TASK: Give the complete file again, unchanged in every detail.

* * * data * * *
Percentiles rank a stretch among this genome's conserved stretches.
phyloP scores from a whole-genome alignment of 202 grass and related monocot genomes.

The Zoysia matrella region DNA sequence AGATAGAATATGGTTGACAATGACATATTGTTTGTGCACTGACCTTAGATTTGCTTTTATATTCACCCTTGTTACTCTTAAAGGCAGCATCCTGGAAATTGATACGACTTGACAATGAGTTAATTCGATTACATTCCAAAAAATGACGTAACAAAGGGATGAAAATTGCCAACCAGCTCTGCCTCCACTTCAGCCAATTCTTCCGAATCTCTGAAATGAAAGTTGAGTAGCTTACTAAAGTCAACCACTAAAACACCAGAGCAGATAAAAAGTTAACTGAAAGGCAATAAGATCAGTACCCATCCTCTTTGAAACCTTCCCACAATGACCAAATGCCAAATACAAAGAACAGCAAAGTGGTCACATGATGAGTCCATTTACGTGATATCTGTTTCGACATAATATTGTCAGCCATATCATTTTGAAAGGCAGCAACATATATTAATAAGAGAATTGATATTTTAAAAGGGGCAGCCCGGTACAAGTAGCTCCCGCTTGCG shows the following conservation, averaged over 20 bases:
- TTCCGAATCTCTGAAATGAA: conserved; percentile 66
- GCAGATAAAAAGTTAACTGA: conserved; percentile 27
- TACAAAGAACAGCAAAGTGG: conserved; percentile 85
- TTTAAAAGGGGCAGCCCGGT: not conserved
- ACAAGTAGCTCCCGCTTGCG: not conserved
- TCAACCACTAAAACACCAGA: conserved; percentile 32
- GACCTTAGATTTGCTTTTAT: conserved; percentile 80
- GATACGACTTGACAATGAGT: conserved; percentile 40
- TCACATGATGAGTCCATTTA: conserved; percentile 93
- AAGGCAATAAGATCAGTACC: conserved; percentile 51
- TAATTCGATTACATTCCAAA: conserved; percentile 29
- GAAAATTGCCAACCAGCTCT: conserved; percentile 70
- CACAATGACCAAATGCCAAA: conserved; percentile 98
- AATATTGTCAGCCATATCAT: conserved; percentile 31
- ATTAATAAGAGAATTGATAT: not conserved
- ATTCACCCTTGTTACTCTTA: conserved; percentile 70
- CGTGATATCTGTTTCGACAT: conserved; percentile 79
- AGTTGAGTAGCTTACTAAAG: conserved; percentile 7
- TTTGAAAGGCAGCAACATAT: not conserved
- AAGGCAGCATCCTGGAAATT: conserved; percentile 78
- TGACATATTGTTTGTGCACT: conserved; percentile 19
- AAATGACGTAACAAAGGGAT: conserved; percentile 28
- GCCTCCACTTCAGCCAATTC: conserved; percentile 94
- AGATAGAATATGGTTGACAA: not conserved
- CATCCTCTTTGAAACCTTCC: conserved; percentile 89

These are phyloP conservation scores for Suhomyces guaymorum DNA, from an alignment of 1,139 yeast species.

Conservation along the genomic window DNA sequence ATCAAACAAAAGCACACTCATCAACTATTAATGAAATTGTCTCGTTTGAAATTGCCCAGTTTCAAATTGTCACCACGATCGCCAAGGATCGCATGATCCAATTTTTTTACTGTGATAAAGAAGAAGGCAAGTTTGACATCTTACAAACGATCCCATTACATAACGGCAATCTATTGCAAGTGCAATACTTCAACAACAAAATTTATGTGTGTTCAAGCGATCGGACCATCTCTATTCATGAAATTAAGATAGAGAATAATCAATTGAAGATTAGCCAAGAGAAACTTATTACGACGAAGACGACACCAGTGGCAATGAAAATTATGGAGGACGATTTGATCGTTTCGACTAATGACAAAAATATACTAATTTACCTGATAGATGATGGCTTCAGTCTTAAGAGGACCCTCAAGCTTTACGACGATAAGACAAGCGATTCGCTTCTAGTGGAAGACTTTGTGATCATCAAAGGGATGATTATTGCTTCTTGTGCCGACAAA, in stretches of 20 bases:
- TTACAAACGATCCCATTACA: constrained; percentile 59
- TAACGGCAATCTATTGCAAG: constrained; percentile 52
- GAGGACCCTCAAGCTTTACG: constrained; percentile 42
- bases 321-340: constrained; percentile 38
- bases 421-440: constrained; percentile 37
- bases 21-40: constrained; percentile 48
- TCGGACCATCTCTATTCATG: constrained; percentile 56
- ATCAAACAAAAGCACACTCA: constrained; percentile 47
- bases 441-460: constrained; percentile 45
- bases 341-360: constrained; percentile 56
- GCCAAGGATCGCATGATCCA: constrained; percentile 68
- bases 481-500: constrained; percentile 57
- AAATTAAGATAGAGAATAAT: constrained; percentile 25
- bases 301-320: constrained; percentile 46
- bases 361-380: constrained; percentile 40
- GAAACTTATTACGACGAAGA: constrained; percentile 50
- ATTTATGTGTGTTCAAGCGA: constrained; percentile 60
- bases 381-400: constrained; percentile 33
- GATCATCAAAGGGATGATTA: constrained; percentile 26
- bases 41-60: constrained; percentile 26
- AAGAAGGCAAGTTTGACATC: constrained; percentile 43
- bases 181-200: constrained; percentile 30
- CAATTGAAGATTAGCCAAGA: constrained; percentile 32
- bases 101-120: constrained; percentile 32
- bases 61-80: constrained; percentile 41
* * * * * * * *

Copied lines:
Percentiles rank a stretch among this genome's conserved stretches.
phyloP scores from a whole-genome alignment of 202 grass and related monocot genomes.

The Zoysia matrella region DNA sequence AGATAGAATATGGTTGACAATGACATATTGTTTGTGCACTGACCTTAGATTTGCTTTTATATTCACCCTTGTTACTCTTAAAGGCAGCATCCTGGAAATTGATACGACTTGACAATGAGTTAATTCGATTACATTCCAAAAAATGACGTAACAAAGGGATGAAAATTGCCAACCAGCTCTGCCTCCACTTCAGCCAATTCTTCCGAATCTCTGAAATGAAAGTTGAGTAGCTTACTAAAGTCAACCACTAAAACACCAGAGCAGATAAAAAGTTAACTGAAAGGCAATAAGATCAGTACCCATCCTCTTTGAAACCTTCCCACAATGACCAAATGCCAAATACAAAGAACAGCAAAGTGGTCACATGATGAGTCCATTTACGTGATATCTGTTTCGACATAATATTGTCAGCCATATCATTTTGAAAGGCAGCAACATATATTAATAAGAGAATTGATATTTTAAAAGGGGCAGCCCGGTACAAGTAGCTCCCGCTTGCG shows the following conservation, averaged over 20 bases:
- TTCCGAATCTCTGAAATGAA: conserved; percentile 66
- GCAGATAAAAAGTTAACTGA: conserved; percentile 27
- TACAAAGAACAGCAAAGTGG: conserved; percentile 85
- TTTAAAAGGGGCAGCCCGGT: not conserved
- ACAAGTAGCTCCCGCTTGCG: not conserved
- TCAACCACTAAAACACCAGA: conserved; percentile 32
- GACCTTAGATTTGCTTTTAT: conserved; percentile 80
- GATACGACTTGACAATGAGT: conserved; percentile 40
- TCACATGATGAGTCCATTTA: conserved; percentile 93
- AAGGCAATAAGATCAGTACC: conserved; percentile 51
- TAATTCGATTACATTCCAAA: conserved; percentile 29
- GAAAATTGCCAACCAGCTCT: conserved; percentile 70
- CACAATGACCAAATGCCAAA: conserved; percentile 98
- AATATTGTCAGCCATATCAT: conserved; percentile 31
- ATTAATAAGAGAATTGATAT: not conserved
- ATTCACCCTTGTTACTCTTA: conserved; percentile 70
- CGTGATATCTGTTTCGACAT: conserved; percentile 79
- AGTTGAGTAGCTTACTAAAG: conserved; percentile 7
- TTTGAAAGGCAGCAACATAT: not conserved
- AAGGCAGCATCCTGGAAATT: conserved; percentile 78
- TGACATATTGTTTGTGCACT: conserved; percentile 19
- AAATGACGTAACAAAGGGAT: conserved; percentile 28
- GCCTCCACTTCAGCCAATTC: conserved; percentile 94
- AGATAGAATATGGTTGACAA: not conserved
- CATCCTCTTTGAAACCTTCC: conserved; percentile 89

These are phyloP conservation scores for Suhomyces guaymorum DNA, from an alignment of 1,139 yeast species.

Conservation along the genomic window DNA sequence ATCAAACAAAAGCACACTCATCAACTATTAATGAAATTGTCTCGTTTGAAATTGCCCAGTTTCAAATTGTCACCACGATCGCCAAGGATCGCATGATCCAATTTTTTTACTGTGATAAAGAAGAAGGCAAGTTTGACATCTTACAAACGATCCCATTACATAACGGCAATCTATTGCAAGTGCAATACTTCAACAACAAAATTTATGTGTGTTCAAGCGATCGGACCATCTCTATTCATGAAATTAAGATAGAGAATAATCAATTGAAGATTAGCCAAGAGAAACTTATTACGACGAAGACGACACCAGTGGCAATGAAAATTATGGAGGACGATTTGATCGTTTCGACTAATGACAAAAATATACTAATTTACCTGATAGATGATGGCTTCAGTCTTAAGAGGACCCTCAAGCTTTACGACGATAAGACAAGCGATTCGCTTCTAGTGGAAGACTTTGTGATCATCAAAGGGATGATTATTGCTTCTTGTGCCGACAAA, in stretches of 20 bases:
- TTACAAACGATCCCATTACA: constrained; percentile 59
- TAACGGCAATCTATTGCAAG: constrained; percentile 52
- GAGGACCCTCAAGCTTTACG: constrained; percentile 42
- bases 321-340: constrained; percentile 38
- bases 421-440: constrained; percentile 37
- bases 21-40: constrained; percentile 48
- TCGGACCATCTCTATTCATG: constrained; percentile 56
- ATCAAACAAAAGCACACTCA: constrained; percentile 47
- bases 441-460: constrained; percentile 45
- bases 341-360: constrained; percentile 56
- GCCAAGGATCGCATGATCCA: constrained; percentile 68
- bases 481-500: constrained; percentile 57
- AAATTAAGATAGAGAATAAT: constrained; percentile 25
- bases 301-320: constrained; percentile 46
- bases 361-380: constrained; percentile 40
- GAAACTTATTACGACGAAGA: constrained; percentile 50
- ATTTATGTGTGTTCAAGCGA: constrained; percentile 60
- bases 381-400: constrained; percentile 33
- GATCATCAAAGGGATGATTA: constrained; percentile 26
- bases 41-60: constrained; percentile 26
- AAGAAGGCAAGTTTGACATC: constrained; percentile 43
- bases 181-200: constrained; percentile 30
- CAATTGAAGATTAGCCAAGA: constrained; percentile 32
- bases 101-120: constrained; percentile 32
- bases 61-80: constrained; percentile 41